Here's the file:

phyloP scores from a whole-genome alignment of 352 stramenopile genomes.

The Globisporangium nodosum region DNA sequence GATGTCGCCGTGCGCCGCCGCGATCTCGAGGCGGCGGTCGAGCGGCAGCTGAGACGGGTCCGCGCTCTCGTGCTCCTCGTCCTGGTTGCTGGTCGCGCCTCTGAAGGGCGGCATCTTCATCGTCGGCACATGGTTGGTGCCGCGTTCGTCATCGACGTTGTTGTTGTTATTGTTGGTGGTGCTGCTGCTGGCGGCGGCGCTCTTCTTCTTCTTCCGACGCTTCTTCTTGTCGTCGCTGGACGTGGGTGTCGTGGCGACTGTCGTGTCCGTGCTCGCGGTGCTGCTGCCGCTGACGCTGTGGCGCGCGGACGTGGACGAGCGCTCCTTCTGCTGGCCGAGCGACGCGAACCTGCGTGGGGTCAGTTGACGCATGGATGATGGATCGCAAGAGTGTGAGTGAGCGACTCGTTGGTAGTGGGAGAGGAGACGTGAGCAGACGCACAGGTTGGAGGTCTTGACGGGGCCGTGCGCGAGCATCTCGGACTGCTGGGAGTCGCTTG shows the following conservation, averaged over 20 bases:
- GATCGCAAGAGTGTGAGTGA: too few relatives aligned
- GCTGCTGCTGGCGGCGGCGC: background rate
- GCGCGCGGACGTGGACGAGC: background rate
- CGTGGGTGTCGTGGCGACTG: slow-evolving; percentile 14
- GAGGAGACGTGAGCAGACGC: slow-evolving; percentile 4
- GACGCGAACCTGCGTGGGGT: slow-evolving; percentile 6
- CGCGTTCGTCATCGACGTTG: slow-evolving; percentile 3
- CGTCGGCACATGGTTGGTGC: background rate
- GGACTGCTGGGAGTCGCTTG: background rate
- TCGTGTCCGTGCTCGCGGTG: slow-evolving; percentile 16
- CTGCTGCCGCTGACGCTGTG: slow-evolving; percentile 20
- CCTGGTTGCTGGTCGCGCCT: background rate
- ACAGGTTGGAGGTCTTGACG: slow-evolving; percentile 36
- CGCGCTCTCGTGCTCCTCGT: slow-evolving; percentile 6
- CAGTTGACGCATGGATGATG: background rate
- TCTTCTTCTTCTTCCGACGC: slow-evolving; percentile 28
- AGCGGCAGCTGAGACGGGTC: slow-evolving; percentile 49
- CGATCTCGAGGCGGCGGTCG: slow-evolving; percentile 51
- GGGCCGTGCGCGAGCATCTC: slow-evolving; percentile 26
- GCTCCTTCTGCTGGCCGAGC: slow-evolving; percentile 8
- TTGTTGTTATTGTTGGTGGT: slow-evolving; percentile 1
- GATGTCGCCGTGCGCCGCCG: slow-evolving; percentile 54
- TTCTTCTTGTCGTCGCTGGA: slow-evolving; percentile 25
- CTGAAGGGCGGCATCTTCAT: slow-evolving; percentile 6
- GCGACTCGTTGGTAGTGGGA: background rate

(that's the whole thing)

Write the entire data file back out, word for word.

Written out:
phyloP scores from a whole-genome alignment of 352 stramenopile genomes.

The Globisporangium nodosum region DNA sequence GATGTCGCCGTGCGCCGCCGCGATCTCGAGGCGGCGGTCGAGCGGCAGCTGAGACGGGTCCGCGCTCTCGTGCTCCTCGTCCTGGTTGCTGGTCGCGCCTCTGAAGGGCGGCATCTTCATCGTCGGCACATGGTTGGTGCCGCGTTCGTCATCGACGTTGTTGTTGTTATTGTTGGTGGTGCTGCTGCTGGCGGCGGCGCTCTTCTTCTTCTTCCGACGCTTCTTCTTGTCGTCGCTGGACGTGGGTGTCGTGGCGACTGTCGTGTCCGTGCTCGCGGTGCTGCTGCCGCTGACGCTGTGGCGCGCGGACGTGGACGAGCGCTCCTTCTGCTGGCCGAGCGACGCGAACCTGCGTGGGGTCAGTTGACGCATGGATGATGGATCGCAAGAGTGTGAGTGAGCGACTCGTTGGTAGTGGGAGAGGAGACGTGAGCAGACGCACAGGTTGGAGGTCTTGACGGGGCCGTGCGCGAGCATCTCGGACTGCTGGGAGTCGCTTG shows the following conservation, averaged over 20 bases:
- GATCGCAAGAGTGTGAGTGA: too few relatives aligned
- GCTGCTGCTGGCGGCGGCGC: background rate
- GCGCGCGGACGTGGACGAGC: background rate
- CGTGGGTGTCGTGGCGACTG: slow-evolving; percentile 14
- GAGGAGACGTGAGCAGACGC: slow-evolving; percentile 4
- GACGCGAACCTGCGTGGGGT: slow-evolving; percentile 6
- CGCGTTCGTCATCGACGTTG: slow-evolving; percentile 3
- CGTCGGCACATGGTTGGTGC: background rate
- GGACTGCTGGGAGTCGCTTG: background rate
- TCGTGTCCGTGCTCGCGGTG: slow-evolving; percentile 16
- CTGCTGCCGCTGACGCTGTG: slow-evolving; percentile 20
- CCTGGTTGCTGGTCGCGCCT: background rate
- ACAGGTTGGAGGTCTTGACG: slow-evolving; percentile 36
- CGCGCTCTCGTGCTCCTCGT: slow-evolving; percentile 6
- CAGTTGACGCATGGATGATG: background rate
- TCTTCTTCTTCTTCCGACGC: slow-evolving; percentile 28
- AGCGGCAGCTGAGACGGGTC: slow-evolving; percentile 49
- CGATCTCGAGGCGGCGGTCG: slow-evolving; percentile 51
- GGGCCGTGCGCGAGCATCTC: slow-evolving; percentile 26
- GCTCCTTCTGCTGGCCGAGC: slow-evolving; percentile 8
- TTGTTGTTATTGTTGGTGGT: slow-evolving; percentile 1
- GATGTCGCCGTGCGCCGCCG: slow-evolving; percentile 54
- TTCTTCTTGTCGTCGCTGGA: slow-evolving; percentile 25
- CTGAAGGGCGGCATCTTCAT: slow-evolving; percentile 6
- GCGACTCGTTGGTAGTGGGA: background rate